Given the fact that people with special needs can be dependent upon a caregiver to carry out preventive practices, it is critical that the caregiver as well as the individual understand the causes of dental diseases and techniques for prevention. It is unlikely that a caregiver will do more for the individual they are caring for than they will do for themselves. Therefore, caregivers must understand the importance and benefits of oral preventive practices as well as the techniques to accomplish them. It is important to start with an assessment of the knowledge and skills of the caregiver and the individual. When making such an assessment, it is important to consider the setting and strategies for assessing their level of knowledge and conveying new information. Issues such as socioeconomic status, race, ethnicity, age, gender, native language, cultural beliefs, how the individual best receives health information, and the best setting for delivering information are important to understand and incorporate in any group or individual oral health literacy assessment or improvement efforts (IOM and NRC, 2011). In many circumstances, providing the traditional short lesson on “oral hygiene” or even a longer “anticipatory guidance” session delivered at the end of a dental appointment in a dental office may not have any impact on the subsequent behavior of the individual or their caregivers (Glassman & Miller, 2006; American Academy of Pediatric Dentistry, 2008; American Academy of Pediatric Dentistry, 2009). For some individuals, effective health promotion messages may best be delivered in a community setting, such as the individual’s residence, a school, a work program, or a location where they receive other social or general health services. It is critical that oral health professionals who work in dental offices and clinics recognize the limitations of delivering oral health messages in the dental office setting and the value of partnering with community-based resources.
Effective preventive information can be delivered in a “pyramid” training program where the dental professional trains a home health nurse or a residential facility manager or someone else who can then be responsible for training others in the techniques learned. Such a training program can greatly magnify the effectiveness of the dental professional. The Overcoming Obstacles training materials are designed to be used in this “pyramid” training approach.
When discussing “daily mouth care,” the term preferred by the author, it is important to use simple language, referring to pictures and simple diagrams whenever possible, delivering small amounts of information at any one time, testing understanding, repeating information and adding new information at subsequent sessions, and creating an environment where individuals or caregivers feel comfortable asking questions. It is also important to tailor messages to the values and desires of the person you are talking to. For example, motivational interviewing is a technique for understanding the beliefs and values of the individual and customizing oral health strategies to help the individual achieve their own goals. This method has been shown to result in greater improvement in oral health than traditional health education (Weinstein, Harrison, & Benton, 2006).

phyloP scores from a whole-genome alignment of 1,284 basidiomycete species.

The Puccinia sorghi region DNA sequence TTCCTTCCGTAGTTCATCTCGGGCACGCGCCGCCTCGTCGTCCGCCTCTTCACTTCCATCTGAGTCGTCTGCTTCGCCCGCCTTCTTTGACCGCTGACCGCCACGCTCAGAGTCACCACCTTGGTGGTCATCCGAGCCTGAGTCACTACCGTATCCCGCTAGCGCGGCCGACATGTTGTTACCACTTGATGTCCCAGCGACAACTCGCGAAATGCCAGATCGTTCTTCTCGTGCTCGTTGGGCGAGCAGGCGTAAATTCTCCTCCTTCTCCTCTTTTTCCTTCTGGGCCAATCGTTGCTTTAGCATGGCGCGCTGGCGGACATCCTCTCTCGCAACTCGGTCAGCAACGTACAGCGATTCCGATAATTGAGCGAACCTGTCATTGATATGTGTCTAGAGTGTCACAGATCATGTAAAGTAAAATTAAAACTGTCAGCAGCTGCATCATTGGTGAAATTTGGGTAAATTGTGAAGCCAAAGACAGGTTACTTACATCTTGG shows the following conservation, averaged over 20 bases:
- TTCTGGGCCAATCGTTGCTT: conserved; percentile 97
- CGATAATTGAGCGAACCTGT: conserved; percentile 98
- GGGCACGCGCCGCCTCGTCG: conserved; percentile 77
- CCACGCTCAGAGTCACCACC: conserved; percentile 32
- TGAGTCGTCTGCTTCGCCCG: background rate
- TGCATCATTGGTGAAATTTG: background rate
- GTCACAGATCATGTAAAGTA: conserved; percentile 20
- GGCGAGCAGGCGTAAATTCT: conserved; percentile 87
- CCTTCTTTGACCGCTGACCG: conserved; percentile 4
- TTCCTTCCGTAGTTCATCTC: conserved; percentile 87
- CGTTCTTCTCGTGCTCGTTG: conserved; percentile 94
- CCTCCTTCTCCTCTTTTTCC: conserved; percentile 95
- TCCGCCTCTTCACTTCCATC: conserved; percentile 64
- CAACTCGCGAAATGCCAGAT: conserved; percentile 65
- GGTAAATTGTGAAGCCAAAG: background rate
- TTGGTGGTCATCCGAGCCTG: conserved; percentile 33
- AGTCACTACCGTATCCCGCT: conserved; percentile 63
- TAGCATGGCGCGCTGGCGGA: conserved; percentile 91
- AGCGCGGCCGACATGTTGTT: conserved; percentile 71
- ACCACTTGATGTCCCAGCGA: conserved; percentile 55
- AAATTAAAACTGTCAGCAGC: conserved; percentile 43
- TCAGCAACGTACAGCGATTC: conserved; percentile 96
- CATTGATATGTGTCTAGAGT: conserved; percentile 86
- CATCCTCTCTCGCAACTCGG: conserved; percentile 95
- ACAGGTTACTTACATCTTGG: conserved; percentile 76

It is also critical to understand that no matter how well delivered the message, it may not translate into behavior change (Freeman & Ismail, 2009; Satur et al., 2010). A 2000 report by the Institute of Medicine on social and behavioral research stated that “To prevent disease, we increasingly ask people to do things that they have not done previously, to stop doing things they have been doing for years, and to do more of some things and less of other things. Although there certainly are examples of successful programs to change behavior, it is clear that behavior change is a difficult and complex challenge. It is unreasonable to expect that people will change their behavior easily when so many forces in the social, cultural, and physical environment conspire against such change” (IOM, 2000). In fact, in a study published in 2006, Glassman and Miller demonstrated that caregiver knowledge about preventive procedures was improved after training, but this was only translated into behavior change with incorporation of new techniques into daily routines after a dental assistant observed the prevention session in the residential environment and provided hands-on, real-time coaching (Glassman & Miller, 2006).
Other information needs include assessing the individuals risk for future dental disease using a method such as the Caries Management by Risk Assessment (CAMBRA) model (Young, Featherstone, & Roth, 2007) and the need for medical management (Glassman & Miller, 2003; Glassman et al., 2003).
Overcoming Physical Obstacles
Another barrier to prevention of dental disease is physical barriers. Some people understand what needs to be done, but lack the musculature, dexterity, or coordination to do it. For many people, the physical barrier is simply the inability to grasp a toothbrush or to manipulate dental floss. There are numerous adaptations and aids that can help overcome these physical barriers. Figure 22.1 shows toothbrushes that have been adapted with a larger handle using a tennis ball or bicycle handle grip. Figure 22.2 shows someone with limited dexterity using a large foam ball as a means of picking up a toothbrush. Similar adaptation can be made for floss holders. These adapted instruments can be much easier to grip than conventional implements.